These are the #1 health risk for children Injuries
Name the three major causes of brain damage in childhood Falls, motor vehicle accidents, and bicycle injuries
Most common symptoms are confusion, headache, amnesia and fatigue Concussion
These head injuries are traumatically induced and the head injury is caused by sheering forces in the brain; they cause actual bruising and tearing of cerebral tissue Contusion and laceration
This head injury results in a decrease in strength, sensation and visual awareness Contusion
How does a laceration compare with a contusion? A laceration has the same side effects (decrease in strength, sensation and visual awareness) but more severe
This fracture type is of lower type velocity and less severe Linear
This fracture type requires a faster blow and actually pushes brain tissue inward Depressed
This fracture type is close to the brainstem; may actually see CSF or blood leakage from nose or middle ear Basilar
This fracture type can produce raccoon eyes or a battle sign Skull fracture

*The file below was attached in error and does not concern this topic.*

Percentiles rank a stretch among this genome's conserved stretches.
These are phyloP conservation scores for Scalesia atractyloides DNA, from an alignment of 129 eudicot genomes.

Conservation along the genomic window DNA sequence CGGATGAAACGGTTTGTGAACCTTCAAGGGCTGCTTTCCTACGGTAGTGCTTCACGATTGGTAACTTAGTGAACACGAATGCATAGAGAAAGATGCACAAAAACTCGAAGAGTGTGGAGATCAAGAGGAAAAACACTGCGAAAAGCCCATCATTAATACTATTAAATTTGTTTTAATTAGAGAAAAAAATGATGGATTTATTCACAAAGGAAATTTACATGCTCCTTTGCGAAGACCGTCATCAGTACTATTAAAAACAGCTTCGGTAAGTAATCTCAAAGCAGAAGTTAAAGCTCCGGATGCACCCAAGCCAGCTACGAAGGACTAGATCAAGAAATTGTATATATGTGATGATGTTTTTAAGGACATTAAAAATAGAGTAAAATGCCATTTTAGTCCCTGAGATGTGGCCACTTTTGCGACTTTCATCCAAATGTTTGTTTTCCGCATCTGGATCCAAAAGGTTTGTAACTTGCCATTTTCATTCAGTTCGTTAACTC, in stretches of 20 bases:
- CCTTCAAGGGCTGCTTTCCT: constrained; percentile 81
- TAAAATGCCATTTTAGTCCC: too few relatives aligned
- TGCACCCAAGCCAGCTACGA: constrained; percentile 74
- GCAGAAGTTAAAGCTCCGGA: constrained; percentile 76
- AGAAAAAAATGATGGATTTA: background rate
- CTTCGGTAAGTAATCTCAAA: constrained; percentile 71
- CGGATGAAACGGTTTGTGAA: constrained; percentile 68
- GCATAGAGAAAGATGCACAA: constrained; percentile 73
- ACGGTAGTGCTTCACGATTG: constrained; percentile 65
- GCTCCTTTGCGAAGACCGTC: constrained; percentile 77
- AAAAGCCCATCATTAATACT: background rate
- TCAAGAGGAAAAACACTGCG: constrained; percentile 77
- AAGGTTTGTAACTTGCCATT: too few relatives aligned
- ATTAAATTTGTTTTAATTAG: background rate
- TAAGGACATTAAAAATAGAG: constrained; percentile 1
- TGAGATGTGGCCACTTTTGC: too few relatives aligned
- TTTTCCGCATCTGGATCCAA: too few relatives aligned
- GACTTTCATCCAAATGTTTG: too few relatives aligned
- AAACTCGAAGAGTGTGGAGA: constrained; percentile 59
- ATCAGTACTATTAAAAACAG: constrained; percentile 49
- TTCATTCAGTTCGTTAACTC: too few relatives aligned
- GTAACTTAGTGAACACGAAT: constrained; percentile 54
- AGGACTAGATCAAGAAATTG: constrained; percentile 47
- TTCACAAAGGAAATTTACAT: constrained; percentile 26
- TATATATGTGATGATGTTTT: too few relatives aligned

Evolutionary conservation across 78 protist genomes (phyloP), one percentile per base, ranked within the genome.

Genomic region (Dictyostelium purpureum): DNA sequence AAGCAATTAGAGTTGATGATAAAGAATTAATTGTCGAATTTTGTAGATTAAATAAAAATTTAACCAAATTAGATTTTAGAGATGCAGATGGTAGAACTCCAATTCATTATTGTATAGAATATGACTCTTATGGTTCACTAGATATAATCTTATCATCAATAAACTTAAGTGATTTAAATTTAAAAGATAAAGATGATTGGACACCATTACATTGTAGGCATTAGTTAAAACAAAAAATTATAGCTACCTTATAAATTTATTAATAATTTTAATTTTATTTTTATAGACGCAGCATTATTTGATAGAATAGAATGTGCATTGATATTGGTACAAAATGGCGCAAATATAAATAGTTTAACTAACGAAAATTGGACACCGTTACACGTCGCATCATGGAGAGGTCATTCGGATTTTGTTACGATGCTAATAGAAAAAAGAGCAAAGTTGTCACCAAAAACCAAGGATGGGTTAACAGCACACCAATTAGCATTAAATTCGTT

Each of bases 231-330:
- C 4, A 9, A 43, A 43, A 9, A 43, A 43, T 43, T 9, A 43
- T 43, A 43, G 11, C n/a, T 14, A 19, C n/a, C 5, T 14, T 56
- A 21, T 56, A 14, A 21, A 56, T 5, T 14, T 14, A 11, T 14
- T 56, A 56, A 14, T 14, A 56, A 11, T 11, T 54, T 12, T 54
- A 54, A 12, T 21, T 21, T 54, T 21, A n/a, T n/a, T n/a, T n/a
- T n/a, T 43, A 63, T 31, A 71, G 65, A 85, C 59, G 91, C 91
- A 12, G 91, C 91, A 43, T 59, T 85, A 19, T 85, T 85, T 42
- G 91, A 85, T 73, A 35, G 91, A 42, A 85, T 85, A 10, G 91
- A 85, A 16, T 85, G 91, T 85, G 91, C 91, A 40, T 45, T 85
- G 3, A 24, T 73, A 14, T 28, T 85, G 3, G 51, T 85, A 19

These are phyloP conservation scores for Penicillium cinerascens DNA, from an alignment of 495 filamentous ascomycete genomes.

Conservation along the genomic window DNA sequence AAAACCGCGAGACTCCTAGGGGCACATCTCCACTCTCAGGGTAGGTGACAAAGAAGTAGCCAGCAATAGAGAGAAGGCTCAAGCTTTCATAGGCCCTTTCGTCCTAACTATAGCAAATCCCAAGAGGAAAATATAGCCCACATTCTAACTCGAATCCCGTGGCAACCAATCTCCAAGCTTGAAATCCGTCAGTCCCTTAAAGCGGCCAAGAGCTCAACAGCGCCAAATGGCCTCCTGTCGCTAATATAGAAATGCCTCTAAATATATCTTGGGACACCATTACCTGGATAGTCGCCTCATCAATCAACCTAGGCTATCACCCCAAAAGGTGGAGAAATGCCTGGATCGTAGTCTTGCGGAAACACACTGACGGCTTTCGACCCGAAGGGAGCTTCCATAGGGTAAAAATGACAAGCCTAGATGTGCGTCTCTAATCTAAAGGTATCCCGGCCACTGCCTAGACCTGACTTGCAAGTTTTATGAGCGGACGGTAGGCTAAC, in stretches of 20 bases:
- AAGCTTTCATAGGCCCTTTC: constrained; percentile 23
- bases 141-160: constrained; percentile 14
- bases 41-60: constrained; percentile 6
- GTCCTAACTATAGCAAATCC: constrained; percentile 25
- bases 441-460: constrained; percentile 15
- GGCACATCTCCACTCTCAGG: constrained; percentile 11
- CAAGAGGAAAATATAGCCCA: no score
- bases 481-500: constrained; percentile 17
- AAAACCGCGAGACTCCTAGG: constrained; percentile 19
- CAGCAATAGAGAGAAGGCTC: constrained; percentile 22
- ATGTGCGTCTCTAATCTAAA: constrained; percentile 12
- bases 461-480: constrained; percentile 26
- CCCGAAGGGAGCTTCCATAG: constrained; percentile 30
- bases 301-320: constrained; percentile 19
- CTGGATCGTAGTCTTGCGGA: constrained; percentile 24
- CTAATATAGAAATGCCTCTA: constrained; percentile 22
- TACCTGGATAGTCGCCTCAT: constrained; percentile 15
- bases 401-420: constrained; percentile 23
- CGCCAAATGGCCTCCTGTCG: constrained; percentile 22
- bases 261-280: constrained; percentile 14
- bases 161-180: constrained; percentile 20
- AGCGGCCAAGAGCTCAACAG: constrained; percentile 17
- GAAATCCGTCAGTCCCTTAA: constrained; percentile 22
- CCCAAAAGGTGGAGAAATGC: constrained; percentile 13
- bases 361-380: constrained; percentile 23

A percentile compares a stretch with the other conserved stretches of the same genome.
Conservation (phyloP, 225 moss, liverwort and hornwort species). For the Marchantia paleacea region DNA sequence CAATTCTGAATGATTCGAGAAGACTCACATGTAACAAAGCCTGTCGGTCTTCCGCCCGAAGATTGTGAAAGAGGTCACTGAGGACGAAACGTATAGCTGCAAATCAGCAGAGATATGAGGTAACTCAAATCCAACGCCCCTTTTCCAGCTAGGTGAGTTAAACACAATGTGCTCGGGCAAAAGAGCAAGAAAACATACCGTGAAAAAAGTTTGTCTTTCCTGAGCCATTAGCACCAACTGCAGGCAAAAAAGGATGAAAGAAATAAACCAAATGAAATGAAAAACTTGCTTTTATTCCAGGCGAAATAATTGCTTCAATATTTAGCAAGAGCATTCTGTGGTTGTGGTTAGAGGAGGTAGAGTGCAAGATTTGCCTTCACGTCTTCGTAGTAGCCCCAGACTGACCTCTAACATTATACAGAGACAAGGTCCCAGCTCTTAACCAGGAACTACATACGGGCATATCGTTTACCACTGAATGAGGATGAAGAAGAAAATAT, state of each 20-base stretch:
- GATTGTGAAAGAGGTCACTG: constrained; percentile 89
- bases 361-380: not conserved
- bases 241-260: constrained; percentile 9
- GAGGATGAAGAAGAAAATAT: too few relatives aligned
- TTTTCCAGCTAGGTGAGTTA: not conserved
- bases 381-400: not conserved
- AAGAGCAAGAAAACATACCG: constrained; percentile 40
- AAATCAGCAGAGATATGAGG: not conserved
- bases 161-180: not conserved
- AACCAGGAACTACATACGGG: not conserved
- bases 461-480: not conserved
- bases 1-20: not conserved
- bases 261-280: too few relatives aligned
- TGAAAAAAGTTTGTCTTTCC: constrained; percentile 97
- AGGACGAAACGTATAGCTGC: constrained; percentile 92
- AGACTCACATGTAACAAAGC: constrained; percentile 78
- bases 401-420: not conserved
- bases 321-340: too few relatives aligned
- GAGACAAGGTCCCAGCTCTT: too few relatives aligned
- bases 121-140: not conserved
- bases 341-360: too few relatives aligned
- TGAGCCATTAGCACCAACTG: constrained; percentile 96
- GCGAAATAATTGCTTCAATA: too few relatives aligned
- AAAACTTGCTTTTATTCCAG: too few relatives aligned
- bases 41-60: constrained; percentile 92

This is characterized by ecchymosis behind the ear Battle sign
This is a type of hematoma that is arterial in nature where bleeding accumulates between the dura and the skull Epidural hematoma
This is a type of hematoma that is venous in nature where bleeding occurs between the dura and the arachnoid membrane Subdural hematoma
Some degree of this occurs with a head injury and peaks at 24 to 72 hours after impact Cerebral edema
Describes a patient who continues to complain of headache, dizziness, and tiredness within a few days of the injury and it persists for months afterwards Postconcussion syndrome
These occur within a few days of a head injury in the very young Posttraumatic seizures
This occurs in 25-75% of people who suffer a head injury Posttraumatic headache
Why would a child with a head injury be kept to a PaCO2 around 30 mm Hg instead of the normal range of 35-45 mm Hg? The slight vasoconstriction helps the cerebral edema
To what level is the head of bed raised for a child with a head injury? 15-30 degrees; raising it more than this can increase ICP
Loud noises, alarms, suctioning, sneezing, coughing and pain can do what to intracranial pressure? Increase it
Why is the goal to keep a child with a head injury a bit on the dry side? Don't want to add fluid to cerebral edema
This medication is a paralytic agent Pancuronium (Pavalon)
This analgesic may be administered to a child with a head injury Morphine sulfate
This sedative may be administered to a child with a head injury Versed (Midazolam)
What do mannitol or hypertonic fluids do for the child with a head injury? They are osmotic diuretics that pull fluid from the tissues into the vascular space where it can be excreted in the urine